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Current Vertebrates News and Events, Vertebrates News Articles.
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UC Irvine researchers discover new technique for analyzing crucial cell activity in limb regeneration
Note: The embargo time for this release has been changed from 2/14/00, 4:00 pm EST, to 2/10/00, 2:00 pm EST.
Researchers at UC Irvine have developed an effective method of studying the function of the specific genes necessary for limb regeneration in salamanders, a finding that may ultimately provide key information leading to new approaches for the treatment of such ailments as spinal cord injury, deep wounds and burns. (2000-02-09)

Life on land tied to gene expansion
The evolutionary transition from life in the sea to life on land may have been nudged by a genetic expansion, according to an article appearing in the February Development. HMS researchers Susan Dymecki and her colleagues suggest that a gene previously expressed in the developing brain may have come to be expressed also in the tips of developing limbs, helping to bring about the development of toes and fingers in the first vertebrates. (2000-02-02)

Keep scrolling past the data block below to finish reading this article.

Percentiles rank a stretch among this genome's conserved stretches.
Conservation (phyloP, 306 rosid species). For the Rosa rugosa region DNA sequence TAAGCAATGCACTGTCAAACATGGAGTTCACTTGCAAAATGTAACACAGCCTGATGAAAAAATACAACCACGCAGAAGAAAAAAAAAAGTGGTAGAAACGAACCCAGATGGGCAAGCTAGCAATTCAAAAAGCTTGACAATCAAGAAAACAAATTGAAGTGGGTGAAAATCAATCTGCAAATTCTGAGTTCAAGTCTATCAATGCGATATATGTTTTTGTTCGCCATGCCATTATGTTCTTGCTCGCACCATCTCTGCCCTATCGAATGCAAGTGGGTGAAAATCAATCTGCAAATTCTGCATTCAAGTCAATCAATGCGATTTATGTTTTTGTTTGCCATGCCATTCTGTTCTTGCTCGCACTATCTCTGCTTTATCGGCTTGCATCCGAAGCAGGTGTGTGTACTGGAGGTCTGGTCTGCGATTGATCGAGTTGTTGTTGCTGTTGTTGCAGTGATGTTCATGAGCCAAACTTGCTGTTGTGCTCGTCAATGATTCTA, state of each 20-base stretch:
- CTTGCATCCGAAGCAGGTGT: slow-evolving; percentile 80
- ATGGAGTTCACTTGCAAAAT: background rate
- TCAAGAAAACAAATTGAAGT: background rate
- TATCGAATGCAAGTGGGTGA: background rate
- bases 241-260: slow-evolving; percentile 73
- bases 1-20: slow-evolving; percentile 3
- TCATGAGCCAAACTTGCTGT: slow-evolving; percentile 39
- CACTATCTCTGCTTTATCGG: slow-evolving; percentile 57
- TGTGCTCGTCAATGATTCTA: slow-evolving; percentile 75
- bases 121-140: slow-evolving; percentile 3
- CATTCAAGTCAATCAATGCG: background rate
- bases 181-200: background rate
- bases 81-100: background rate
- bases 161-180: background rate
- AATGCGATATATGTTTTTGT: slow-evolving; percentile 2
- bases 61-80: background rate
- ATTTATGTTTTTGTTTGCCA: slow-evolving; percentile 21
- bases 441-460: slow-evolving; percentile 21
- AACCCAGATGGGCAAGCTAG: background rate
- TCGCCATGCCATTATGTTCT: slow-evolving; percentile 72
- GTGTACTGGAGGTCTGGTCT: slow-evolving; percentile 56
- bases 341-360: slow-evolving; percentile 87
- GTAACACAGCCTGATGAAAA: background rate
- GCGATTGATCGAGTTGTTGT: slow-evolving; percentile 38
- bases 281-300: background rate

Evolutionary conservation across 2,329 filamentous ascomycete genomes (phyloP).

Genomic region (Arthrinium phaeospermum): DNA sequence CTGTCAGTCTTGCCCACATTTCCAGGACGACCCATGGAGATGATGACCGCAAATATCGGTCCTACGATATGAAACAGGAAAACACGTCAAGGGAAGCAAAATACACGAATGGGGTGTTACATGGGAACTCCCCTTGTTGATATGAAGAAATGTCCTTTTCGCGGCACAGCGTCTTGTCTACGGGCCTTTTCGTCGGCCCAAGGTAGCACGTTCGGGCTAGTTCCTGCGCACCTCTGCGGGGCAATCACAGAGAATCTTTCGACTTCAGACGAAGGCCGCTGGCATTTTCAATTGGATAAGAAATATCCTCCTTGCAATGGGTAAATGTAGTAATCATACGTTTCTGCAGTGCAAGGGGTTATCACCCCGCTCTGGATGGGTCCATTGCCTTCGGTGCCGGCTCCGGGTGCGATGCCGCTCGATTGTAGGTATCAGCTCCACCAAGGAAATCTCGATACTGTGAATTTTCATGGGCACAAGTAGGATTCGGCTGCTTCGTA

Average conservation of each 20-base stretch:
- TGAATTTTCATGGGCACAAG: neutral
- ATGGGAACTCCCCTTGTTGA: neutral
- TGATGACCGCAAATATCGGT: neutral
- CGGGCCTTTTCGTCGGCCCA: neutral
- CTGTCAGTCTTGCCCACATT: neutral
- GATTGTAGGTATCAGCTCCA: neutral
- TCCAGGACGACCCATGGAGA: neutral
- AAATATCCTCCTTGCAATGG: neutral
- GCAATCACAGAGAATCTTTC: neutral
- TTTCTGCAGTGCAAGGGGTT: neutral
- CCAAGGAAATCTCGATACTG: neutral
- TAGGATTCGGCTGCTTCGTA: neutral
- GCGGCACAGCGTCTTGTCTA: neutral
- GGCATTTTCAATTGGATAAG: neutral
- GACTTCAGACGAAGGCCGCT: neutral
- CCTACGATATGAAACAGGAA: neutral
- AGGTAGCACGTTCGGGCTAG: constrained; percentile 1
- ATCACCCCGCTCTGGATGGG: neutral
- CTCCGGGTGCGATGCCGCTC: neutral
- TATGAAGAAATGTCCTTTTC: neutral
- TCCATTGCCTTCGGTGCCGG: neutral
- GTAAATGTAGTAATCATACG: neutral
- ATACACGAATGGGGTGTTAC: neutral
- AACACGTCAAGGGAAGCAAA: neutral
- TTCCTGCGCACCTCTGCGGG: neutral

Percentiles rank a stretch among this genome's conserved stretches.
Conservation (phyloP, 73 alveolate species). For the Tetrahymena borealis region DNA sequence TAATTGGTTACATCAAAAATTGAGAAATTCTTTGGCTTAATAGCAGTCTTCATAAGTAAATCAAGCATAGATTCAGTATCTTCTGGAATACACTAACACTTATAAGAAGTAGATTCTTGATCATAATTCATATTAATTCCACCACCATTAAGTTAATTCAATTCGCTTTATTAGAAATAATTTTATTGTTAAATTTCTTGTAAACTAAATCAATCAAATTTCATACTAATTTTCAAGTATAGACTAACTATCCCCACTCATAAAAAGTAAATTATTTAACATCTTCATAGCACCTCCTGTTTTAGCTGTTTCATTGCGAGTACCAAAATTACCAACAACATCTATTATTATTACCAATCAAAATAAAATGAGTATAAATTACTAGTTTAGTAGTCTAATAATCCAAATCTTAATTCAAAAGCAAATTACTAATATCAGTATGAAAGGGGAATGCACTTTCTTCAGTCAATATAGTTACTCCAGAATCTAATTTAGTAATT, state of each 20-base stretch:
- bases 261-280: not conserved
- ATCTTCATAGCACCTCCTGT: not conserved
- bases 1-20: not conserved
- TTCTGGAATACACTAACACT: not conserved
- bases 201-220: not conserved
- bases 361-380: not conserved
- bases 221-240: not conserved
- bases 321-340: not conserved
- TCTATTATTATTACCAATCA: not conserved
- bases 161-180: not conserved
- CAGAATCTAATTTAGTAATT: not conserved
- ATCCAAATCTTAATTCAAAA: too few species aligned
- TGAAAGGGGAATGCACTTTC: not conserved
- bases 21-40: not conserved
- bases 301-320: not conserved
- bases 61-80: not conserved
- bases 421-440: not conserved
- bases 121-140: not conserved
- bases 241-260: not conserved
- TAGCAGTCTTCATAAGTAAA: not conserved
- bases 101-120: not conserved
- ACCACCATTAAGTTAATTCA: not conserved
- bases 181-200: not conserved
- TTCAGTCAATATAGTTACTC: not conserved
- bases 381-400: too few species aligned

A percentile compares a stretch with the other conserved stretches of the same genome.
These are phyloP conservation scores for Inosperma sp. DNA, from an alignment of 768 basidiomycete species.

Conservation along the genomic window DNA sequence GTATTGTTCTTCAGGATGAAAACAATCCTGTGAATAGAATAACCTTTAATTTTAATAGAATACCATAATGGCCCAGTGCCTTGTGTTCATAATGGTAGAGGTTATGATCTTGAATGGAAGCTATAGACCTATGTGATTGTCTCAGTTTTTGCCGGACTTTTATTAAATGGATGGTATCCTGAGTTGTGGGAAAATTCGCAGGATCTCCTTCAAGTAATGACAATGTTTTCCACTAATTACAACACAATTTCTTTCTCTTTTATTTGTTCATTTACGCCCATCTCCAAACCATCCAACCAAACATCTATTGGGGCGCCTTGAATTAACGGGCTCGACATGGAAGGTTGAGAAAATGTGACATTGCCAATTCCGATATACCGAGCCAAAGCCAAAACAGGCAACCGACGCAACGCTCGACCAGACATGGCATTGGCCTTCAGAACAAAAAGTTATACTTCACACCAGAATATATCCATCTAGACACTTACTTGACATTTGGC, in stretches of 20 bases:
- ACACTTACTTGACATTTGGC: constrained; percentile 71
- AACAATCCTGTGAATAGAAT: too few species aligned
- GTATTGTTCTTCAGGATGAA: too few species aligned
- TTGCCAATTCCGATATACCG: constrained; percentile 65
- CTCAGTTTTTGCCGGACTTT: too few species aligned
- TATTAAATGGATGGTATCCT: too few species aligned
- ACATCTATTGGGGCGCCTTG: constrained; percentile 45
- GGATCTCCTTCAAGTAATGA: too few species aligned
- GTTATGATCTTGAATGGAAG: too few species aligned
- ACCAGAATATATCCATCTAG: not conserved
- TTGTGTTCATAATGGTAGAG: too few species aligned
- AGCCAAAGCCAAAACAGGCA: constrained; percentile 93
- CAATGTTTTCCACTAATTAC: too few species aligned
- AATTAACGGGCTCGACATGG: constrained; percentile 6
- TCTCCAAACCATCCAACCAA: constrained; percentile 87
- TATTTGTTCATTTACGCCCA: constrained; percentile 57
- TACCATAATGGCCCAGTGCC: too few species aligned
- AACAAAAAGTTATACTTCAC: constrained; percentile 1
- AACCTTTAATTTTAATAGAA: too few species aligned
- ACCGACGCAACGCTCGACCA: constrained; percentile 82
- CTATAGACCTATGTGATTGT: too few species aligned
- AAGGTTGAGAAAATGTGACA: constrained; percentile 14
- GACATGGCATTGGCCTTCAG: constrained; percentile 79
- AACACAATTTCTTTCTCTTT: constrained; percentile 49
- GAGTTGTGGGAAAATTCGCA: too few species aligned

Gobbling food helps threadsnakes avoid danger; in a snake-eat-ant world, it's survival of the fastest
Although large snakes often fascinate people with their ability to swallow prey many times their size, the snakes' diminutive relatives, threadsnakes, have a unique feeding mechanism which may be equally important, according to University of Massachusetts biologists. The study which details the findings is published in the Nov. 25 issue of the journal Nature. (1999-11-23)